Boom time for clean energy, China cuts carbon and why firms opt for sustainability

Renewable power generation at tipping point

The renewable energy market has reaching a tipping point, accounting for more than half of the world’s new electricity generation capacity for the first time. According to new statistics from the International Energy Agency, zero-carbon sources of energy accounted for 153 gigawatts (GW) of new power capacity last year. Most of the new capacity comes from wind (at 66 GW) and solar photovoltaics (49 GW).  

The IEA sees the pro-renewables trend continuing, predicting zero-carbon electricity production will grow by more than 60% between now and 2021. The total amount of electricity generated from renewable sources is expected to exceed 7,600 terawatt hours by 2021. Around two-thirds of this growth in production capacity will occur in just four markets: China (37%), US (13%), EU (12%) and India (9%). Over the same period costs are expected to drop by 25% in solar PV and 15% for onshore wind. However conventional sources such as oil, gas, coal and nuclear are still predicted to make up 72% of total global power generation by 2021 (down from 77% today). The most starting statistic in the whole report: China installed two wind turbines every hour in 2015.

China leads G20 on reducing carbon intensity

China is decarbonising its economy faster than any other G20 country, according to a new studyby professional services firm PWC. The world’s largest economy saw its “carbon intensity” levels drop by 6.5% in 2015, well beyond the 3.5% cut that it committed to under the Paris Agreement. China’s carbon intensity (measured in tonnes of carbon dioxide per million US dollars of gross domestic product) is still relatively high, at 475.

The UK is the second-best performer in the index, with an annual reduction of 6%. At 157, the UK’s carbon intensity is less than a third that of China. Only France (121) and Italy (153) have lower carbon intensities. That said, of the four countries that saw their carbon intensity increase last year, Italy was the worst, increasing by 4.7%. Other poor performers include Indonesia (up 0.6%), Brazil (up 0.8%) and Saudi Arabia (up 1.1%).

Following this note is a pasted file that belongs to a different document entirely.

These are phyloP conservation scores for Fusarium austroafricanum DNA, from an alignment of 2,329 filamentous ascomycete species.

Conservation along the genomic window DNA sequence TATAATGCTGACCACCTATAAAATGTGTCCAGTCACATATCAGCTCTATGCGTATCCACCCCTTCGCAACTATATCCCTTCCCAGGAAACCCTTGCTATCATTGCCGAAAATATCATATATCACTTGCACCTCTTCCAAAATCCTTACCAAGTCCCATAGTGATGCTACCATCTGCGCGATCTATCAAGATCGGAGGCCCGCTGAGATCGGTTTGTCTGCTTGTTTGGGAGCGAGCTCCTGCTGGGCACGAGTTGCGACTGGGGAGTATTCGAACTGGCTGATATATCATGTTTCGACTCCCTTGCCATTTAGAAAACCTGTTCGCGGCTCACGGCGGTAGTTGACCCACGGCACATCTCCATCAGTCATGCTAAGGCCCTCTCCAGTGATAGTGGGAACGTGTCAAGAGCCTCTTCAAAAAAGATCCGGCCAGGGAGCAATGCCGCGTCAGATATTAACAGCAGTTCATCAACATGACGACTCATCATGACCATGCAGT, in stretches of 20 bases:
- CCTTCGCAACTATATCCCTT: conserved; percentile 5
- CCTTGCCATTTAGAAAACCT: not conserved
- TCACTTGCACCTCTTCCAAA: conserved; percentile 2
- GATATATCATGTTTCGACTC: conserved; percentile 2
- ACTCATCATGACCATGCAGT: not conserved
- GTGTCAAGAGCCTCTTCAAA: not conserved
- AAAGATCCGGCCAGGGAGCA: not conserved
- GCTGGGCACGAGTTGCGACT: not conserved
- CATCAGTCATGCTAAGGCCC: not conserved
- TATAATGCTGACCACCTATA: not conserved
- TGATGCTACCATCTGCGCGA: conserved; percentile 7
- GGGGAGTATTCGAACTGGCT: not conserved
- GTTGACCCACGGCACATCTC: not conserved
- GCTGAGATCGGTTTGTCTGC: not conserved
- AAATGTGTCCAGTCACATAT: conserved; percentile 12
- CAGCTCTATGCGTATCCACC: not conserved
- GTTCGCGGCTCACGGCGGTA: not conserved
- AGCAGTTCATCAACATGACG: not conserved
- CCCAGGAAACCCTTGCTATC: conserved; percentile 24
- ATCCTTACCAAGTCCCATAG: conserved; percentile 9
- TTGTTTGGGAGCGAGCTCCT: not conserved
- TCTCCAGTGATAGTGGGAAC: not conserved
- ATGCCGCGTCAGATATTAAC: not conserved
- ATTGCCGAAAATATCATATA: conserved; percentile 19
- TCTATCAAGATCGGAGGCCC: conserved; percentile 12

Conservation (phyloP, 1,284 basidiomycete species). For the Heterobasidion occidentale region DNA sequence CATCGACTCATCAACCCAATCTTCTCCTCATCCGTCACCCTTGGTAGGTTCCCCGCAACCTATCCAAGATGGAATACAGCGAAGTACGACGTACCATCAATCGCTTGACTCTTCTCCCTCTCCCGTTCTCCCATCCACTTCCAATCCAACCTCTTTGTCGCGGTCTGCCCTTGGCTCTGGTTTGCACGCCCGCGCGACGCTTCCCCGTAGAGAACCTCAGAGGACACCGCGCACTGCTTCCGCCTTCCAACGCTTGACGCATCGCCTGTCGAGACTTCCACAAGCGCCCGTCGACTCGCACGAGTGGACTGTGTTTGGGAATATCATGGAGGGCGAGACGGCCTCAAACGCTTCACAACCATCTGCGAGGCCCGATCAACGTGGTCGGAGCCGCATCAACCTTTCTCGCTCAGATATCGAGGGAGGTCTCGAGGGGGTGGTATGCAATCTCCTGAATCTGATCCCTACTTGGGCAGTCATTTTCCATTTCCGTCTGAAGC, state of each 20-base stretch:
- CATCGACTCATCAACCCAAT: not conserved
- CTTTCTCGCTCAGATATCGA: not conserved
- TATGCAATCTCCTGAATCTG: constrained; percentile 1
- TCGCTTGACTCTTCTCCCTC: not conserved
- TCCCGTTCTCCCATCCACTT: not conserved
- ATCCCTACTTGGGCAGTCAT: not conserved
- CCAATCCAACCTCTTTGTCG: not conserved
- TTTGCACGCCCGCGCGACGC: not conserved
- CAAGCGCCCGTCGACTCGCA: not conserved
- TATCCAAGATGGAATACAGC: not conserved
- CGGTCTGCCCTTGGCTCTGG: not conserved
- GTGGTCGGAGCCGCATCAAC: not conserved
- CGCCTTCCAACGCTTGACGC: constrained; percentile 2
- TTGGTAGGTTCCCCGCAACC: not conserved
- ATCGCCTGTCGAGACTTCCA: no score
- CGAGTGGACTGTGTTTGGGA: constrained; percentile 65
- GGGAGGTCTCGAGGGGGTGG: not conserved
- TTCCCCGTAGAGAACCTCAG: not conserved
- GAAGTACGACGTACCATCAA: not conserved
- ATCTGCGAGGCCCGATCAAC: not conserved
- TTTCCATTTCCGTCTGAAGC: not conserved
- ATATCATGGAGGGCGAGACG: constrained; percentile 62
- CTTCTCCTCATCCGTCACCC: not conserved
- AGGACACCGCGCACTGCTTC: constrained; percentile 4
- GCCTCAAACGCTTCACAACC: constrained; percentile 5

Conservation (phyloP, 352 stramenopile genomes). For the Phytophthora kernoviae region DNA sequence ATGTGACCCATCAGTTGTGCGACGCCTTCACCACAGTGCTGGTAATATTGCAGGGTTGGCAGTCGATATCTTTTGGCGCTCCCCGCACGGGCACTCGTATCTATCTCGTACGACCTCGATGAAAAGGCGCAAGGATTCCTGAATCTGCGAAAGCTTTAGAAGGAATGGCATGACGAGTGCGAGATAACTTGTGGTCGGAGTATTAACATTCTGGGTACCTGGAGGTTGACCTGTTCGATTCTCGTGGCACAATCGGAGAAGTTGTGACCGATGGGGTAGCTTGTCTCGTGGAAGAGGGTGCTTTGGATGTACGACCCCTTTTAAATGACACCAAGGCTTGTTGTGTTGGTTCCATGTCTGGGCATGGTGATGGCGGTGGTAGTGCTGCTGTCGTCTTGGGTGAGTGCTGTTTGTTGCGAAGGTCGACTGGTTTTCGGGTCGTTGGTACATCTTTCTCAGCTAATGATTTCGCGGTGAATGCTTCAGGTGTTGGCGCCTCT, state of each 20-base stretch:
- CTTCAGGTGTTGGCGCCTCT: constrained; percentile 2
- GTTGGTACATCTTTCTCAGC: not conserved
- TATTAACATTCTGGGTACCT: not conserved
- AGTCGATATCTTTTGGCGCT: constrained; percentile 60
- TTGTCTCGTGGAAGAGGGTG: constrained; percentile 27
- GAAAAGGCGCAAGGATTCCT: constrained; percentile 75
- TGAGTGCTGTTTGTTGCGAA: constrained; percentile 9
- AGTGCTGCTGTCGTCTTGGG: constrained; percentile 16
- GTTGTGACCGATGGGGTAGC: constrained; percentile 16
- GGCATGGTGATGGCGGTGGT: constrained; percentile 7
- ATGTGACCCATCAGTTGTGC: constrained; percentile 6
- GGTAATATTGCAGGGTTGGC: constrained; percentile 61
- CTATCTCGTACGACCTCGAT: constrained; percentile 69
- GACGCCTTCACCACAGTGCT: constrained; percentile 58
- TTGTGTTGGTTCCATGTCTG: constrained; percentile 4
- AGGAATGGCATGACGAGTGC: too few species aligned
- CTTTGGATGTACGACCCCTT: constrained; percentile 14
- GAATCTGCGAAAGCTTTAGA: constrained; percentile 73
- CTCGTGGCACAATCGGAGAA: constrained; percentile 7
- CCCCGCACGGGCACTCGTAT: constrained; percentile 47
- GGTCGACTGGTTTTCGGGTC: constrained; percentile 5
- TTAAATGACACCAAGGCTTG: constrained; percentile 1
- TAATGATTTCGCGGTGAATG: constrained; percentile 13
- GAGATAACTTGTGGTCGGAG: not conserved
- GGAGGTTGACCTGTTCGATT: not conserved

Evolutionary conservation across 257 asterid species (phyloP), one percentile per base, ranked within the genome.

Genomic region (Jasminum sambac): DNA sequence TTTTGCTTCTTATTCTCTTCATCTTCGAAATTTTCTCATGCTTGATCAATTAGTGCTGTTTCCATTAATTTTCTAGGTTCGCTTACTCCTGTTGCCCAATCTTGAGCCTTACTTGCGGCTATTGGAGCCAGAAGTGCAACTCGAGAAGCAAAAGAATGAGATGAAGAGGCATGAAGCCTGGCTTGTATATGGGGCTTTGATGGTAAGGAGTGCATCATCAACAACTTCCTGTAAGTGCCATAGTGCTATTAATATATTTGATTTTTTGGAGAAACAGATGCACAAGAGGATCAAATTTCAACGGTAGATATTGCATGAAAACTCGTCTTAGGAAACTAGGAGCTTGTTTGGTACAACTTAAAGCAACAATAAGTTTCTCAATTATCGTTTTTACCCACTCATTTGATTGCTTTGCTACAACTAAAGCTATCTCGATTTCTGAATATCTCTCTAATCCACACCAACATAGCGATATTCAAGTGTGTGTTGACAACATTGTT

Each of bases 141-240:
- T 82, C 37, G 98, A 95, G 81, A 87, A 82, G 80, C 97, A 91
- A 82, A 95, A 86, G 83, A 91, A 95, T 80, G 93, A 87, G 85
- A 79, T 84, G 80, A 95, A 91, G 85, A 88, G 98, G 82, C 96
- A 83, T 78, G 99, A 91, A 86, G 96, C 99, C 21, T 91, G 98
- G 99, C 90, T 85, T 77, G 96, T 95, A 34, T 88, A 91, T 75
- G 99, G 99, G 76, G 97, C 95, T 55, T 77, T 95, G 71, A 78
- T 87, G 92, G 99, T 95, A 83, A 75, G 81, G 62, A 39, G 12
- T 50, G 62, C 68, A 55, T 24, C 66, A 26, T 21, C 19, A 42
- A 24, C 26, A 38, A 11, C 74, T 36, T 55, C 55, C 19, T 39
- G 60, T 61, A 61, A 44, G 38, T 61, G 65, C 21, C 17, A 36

The collective reduction in carbon intensity for the G20 was 2.8%, more than double the group’s average cut of 1.3% over the last 15 years. A 2.8% reduction still falls far short of the scale of reductions needed to keep temperature rises at two degrees by the end of the century. Wind and solar energy output grew at 17.4% and 32.6%, respectively, last year, but are still “tiny fractions” of the whole energy system, PwC concludes.

Brand positioning big motivator for sustainability

Improved customer relations and enhanced brand reputation are some of the biggest perceived benefits of integrating sustainability into business operations, a new report finds. More than two-fifths (41%) of the 1,524 respondents in a survey by certification firm DNVGL cited this motivation. This compares to around one third who cited regulatory compliance (32%), just over one quarter for financial effects (27%) and one fifth for improved stakeholder relations (20%).

The main obstacle to integrating sustainability is the prioritisation of other issues, 36% of respondents said. Around one quarter of those surveyed, meanwhile, cited a focus on short-term results (26%), lack of management awareness (24%) and insufficient staff competencies (22%) as being important barriers. When it comes to supporting the process of integration, more than half (53%) say the adoption of management systems is the most important step a company can take. Engagement of stakeholders (34%) and the creation of sustainable innovation (30%) are also considered important.

As for what companies are actually doing to integrate sustainability, the most common responses include introducing policies that reduce their company’s negative impacts (32%), setting and implementing sustainable strategies (30%), developing sustainable products (23%), building a sustainability culture (23%) and managing their supply chains (22%). The research was carried out in association with professional services firm EY and market research expert GFK Eurisko.

clean energy  renewable energy  carbon reduction  sustainability 

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